Wurreka is an etched zinc wall by Judy Watson that forms the entrance to permanent exhibitions in Bunjilaka, a space within Melbourne Museum dedicated to Aboriginal cultural activities. It was the largest public art installation in Australia when it was unveiled as an iconic component of Melbourne Museum when it opened as the new campus of Museum Victoria at Carlton Gardens in October 2000. This Aboriginal Centre with its focus on the history and culture of Australia's First Peoples gives prominence to Museum Victoria's internationally significant Indigenous collections. The architects Denton Corker Marshall, who won an international competition to design Melbourne Museum, created a wall that “insinuated itself snakelike into the space to become the primary form around which Bunjilaka developed”.

In collaboration with the Australian Print Workshop, Museum Victoria developed an artist's brief identifying the need for the artwork to capture the distinctive nature and continuity of Aboriginal art and culture from southeastern Australia in a sophisticated, subtle and powerfully symbolic way to preserve Aboriginal culture for the future. The acclaimed artist Judy Watson, a Waanyi woman from Queensland, worked collaboratively with local Victorian communities and artists in developing the design for the wall. During 1999, Watson travelled with museum staff and to members of Aboriginal communities across Victoria and sought their input into how to view the land as a cultural landscape. She visited a number of iconic cultural sites and drew inspiration from key historical and contemporary objects in the Museum’s collections, many of which are clearly visible in the work.

Watson etched 74 zinc panels with senior printer, Martin King at the Australian Print Workshop in inner Melbourne where the project was managed by the Director, Anne Virgo. A range of techniques were used, including bitumen paint as an acid resist, lithographic tusche applied as a resist to create a wash effect, and the use of stencils and lift ground techniques to create the images. The panels were etched in nitric acid into the panel, rather than the image sitting on the panel. During production, Indigenous community members visited the project at the Australian Print Workshop, and suggested symbols and objects for inclusion. The work developed in an organic fashion over several months, a process Watson called “an ongoing conversation”.
Her intent is for Wurreka to be a “‘learning wall’ and a resource for people, particularly children, wanting to learn more about Victoria’s Aboriginal culture. I want the work to have a fluid, dreamlike quality, objects will be floating across the panels, as though on the edge of memory. It is about survival, resilience, resistence and strength”. Wurreka means “to speak” in the Wemba Wemba language from northwest Victoria.


  • Title: Wurreka
  • Creator: Judy Watson
  • Creator Lifespan: 1959
  • Creator Nationality: Indigenous Australian
  • Creator Gender: Female
  • Creator Birth Place: Mundubbera, Queensland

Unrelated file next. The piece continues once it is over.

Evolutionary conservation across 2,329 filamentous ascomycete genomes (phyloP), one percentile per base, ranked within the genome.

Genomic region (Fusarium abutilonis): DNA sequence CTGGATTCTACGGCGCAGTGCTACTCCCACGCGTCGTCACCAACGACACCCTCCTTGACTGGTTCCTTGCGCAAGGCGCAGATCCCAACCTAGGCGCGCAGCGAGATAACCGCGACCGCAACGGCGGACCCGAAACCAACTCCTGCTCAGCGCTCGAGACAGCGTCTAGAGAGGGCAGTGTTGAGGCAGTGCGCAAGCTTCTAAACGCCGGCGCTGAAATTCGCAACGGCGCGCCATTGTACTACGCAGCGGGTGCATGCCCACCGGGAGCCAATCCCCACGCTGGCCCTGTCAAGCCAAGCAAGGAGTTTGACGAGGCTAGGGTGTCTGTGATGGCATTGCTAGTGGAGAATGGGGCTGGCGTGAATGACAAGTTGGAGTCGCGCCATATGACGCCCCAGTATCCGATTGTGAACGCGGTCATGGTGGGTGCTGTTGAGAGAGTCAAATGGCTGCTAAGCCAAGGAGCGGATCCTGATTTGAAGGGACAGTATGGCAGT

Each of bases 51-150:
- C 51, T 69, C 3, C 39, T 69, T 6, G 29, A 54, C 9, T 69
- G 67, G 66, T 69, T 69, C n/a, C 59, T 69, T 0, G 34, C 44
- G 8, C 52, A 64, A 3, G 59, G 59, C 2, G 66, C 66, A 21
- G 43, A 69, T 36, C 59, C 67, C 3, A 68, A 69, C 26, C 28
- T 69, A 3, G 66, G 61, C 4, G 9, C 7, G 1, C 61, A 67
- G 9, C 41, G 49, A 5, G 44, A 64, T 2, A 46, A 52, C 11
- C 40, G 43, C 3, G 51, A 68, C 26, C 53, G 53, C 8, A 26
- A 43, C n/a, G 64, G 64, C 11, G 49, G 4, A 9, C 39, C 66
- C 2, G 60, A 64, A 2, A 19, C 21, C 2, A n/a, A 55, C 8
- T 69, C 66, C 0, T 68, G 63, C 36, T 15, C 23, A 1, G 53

• Date Created: 1999
  • Location: Carlton Gardens
  • Physical Dimensions: w350000 x h2400 mm
  • Type: Object
  • Rights: Copyright Judy Watson, Source Museum Victoria / Artist Judy Watson
  • Medium: Etched zinc
  • Subject: Aboriginal art; Aboriginal peoples (Australians)
  • Description: Watson is a Brisbane-based Waanyi artist who works across a range of mediums to explore familial, historical, political and environmental aspects of Australian Indigenous heritage and experience. She began her art career in 1977 with a Diploma of Creative Arts at the Darling Downs Institute of Advanced Education in Toowoomba. Watson completed a Bachelor of Fine Arts at the University of Tasmania, Hobart, in 1982, and in 1986 she completed a Graduate Diploma of Visual Arts at Monash University in Gippsland, Victoria. Watson specialised in printmaking during her fine art studies, but diversified her practice to include painting, installation and sculpture. Over the course of her career, Watson has undertaken international residencies in Italy, India, Canada, Norway and France. She has held numerous solo exhibitions in Australia and overseas, and her work is included in the collections of all major state galleries, as well as numerous overseas collections. Survey shows of Watson's work include 'sacred ground beating heart: works by Judy Watson 1989-2003', an international touring exhibition initiated by John Curtin Gallery in Perth, and 'Judy Watson: Selected Works 1990-2005' at the Queensland University Art Museum. In 2006 Watson received the National Gallery of Victoria's Clemenger Contemporary Art Award. Watson has held lecturing and tutoring positions at variuos universities. She has undertaken a number of public art commissions in addition to Melbourne Museum's 'Wurreka'. She has also been active in encouraging and assisting other Indigenous artists to research their heritage, access art resources, and develop approaches to creating art works that reflect their history, identity and location.
  • Artist: Judy Watson

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